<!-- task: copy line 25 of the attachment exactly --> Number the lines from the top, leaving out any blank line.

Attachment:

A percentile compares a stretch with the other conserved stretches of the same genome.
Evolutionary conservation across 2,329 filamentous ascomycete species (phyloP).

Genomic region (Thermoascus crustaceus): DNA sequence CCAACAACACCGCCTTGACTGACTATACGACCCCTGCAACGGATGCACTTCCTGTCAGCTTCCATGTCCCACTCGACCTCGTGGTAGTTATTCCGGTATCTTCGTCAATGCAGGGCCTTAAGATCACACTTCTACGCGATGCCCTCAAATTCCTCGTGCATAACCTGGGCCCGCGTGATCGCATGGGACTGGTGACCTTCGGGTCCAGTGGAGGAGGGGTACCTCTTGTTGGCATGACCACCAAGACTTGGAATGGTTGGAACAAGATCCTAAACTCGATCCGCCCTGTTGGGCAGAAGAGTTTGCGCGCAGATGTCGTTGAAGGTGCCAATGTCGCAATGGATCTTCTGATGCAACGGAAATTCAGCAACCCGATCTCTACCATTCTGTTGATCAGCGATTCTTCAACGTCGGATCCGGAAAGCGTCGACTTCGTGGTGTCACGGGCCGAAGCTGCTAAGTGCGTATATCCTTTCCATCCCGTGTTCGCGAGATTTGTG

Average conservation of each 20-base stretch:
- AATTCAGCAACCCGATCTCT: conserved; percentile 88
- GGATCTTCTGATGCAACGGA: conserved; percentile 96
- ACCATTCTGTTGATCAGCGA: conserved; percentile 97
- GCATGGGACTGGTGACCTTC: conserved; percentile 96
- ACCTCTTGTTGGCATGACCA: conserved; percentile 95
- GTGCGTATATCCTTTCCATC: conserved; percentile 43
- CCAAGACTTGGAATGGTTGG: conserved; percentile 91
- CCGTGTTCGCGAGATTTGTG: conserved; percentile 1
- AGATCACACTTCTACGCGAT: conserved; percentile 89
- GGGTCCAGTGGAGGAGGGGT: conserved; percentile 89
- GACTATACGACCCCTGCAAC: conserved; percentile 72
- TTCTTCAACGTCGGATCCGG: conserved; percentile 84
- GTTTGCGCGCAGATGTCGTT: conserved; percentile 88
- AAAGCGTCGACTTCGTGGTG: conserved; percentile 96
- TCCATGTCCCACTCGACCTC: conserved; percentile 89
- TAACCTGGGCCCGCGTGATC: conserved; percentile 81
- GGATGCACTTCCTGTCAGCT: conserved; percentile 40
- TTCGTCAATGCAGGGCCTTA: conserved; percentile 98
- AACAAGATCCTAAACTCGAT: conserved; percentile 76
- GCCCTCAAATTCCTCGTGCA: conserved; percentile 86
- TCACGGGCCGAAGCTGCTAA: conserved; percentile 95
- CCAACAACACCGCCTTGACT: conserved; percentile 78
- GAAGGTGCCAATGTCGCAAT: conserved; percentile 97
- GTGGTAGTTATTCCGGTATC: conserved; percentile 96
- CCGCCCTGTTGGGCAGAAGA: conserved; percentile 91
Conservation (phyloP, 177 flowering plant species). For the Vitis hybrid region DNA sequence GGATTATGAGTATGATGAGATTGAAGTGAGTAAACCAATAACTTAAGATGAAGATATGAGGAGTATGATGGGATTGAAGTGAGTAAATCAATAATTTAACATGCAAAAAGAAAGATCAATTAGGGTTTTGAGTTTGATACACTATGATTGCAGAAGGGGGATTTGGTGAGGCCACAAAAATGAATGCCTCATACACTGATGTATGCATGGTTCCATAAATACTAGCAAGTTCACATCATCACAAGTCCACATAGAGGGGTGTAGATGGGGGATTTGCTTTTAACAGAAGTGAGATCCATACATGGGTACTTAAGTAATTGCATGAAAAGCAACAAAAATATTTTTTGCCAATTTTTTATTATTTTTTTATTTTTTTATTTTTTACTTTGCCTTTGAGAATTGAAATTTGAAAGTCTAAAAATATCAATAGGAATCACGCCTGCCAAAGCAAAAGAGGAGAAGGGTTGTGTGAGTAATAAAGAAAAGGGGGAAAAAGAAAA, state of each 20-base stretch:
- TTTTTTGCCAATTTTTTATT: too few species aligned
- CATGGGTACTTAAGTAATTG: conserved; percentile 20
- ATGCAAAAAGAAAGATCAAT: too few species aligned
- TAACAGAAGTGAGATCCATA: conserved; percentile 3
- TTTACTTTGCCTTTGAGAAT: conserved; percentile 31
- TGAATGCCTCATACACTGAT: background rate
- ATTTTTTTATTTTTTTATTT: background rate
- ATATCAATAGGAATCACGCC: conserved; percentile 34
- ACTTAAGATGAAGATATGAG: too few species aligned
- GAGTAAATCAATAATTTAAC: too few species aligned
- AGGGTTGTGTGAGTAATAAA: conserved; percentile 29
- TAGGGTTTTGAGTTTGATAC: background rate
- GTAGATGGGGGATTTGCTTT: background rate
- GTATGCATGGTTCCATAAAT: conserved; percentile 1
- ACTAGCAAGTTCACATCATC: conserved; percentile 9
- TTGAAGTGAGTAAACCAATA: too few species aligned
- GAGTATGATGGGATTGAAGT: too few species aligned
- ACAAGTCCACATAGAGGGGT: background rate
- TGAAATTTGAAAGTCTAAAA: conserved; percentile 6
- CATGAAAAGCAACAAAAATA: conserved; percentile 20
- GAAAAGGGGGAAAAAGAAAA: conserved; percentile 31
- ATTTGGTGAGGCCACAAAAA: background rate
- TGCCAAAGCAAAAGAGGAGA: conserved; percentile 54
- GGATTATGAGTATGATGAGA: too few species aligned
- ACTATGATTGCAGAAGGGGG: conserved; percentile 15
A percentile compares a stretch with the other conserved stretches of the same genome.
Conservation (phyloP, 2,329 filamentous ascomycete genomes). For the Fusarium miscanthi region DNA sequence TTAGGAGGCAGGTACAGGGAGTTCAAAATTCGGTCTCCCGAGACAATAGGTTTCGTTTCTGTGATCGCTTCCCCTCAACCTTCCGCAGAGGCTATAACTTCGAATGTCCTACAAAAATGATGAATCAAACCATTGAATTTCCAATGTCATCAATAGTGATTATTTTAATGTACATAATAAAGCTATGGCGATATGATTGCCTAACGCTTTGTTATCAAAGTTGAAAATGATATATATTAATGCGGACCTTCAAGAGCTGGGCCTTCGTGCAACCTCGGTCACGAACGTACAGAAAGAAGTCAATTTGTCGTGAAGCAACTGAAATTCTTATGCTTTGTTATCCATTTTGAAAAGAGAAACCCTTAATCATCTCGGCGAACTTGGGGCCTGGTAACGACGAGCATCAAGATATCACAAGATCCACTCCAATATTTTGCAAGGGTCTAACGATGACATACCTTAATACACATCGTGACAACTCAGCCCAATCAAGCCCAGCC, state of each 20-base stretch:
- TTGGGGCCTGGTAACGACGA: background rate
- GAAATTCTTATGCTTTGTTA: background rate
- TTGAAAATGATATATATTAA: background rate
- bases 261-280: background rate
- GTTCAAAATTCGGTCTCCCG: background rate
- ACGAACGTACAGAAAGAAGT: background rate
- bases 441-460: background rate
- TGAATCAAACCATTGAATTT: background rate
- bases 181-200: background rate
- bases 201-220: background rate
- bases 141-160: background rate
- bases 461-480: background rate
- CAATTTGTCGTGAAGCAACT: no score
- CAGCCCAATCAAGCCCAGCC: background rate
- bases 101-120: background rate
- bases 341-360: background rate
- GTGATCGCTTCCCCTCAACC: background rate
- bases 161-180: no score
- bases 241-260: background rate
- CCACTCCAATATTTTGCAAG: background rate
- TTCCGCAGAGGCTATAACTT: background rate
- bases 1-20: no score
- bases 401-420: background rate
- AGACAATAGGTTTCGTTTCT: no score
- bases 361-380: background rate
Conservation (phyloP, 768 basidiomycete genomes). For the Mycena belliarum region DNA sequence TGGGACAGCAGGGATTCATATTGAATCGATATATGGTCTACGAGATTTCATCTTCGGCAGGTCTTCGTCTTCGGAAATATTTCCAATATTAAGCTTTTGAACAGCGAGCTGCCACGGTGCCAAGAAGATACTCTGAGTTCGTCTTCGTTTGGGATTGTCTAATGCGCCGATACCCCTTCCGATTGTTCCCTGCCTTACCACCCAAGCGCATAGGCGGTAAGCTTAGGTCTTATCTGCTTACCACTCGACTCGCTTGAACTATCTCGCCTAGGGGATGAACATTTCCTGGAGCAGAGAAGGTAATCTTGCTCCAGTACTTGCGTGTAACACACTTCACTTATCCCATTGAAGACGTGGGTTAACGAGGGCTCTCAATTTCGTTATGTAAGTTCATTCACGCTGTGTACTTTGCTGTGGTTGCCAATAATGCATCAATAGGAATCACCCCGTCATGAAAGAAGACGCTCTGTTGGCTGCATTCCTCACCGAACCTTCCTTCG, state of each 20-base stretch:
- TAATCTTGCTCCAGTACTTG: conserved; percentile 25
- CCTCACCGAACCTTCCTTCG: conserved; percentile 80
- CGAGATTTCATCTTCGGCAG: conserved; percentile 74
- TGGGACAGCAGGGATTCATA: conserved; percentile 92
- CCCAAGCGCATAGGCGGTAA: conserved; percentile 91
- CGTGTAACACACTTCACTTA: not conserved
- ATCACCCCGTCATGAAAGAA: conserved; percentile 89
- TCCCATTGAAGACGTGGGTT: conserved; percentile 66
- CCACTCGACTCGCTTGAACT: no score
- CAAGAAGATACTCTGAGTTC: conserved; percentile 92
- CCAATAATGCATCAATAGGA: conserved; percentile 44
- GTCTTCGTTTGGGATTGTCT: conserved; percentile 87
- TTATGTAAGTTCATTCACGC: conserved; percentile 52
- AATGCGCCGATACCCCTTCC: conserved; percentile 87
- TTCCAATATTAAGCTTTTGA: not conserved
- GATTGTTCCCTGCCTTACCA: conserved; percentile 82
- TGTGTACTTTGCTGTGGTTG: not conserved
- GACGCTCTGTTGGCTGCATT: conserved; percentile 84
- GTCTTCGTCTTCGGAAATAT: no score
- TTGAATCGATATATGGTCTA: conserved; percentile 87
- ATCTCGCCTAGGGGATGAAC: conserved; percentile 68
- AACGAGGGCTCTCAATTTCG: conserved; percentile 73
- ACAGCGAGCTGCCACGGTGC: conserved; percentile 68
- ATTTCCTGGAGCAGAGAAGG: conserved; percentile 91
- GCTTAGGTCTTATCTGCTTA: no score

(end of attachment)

- TCACGGGCCGAAGCTGCTAA: conserved; percentile 95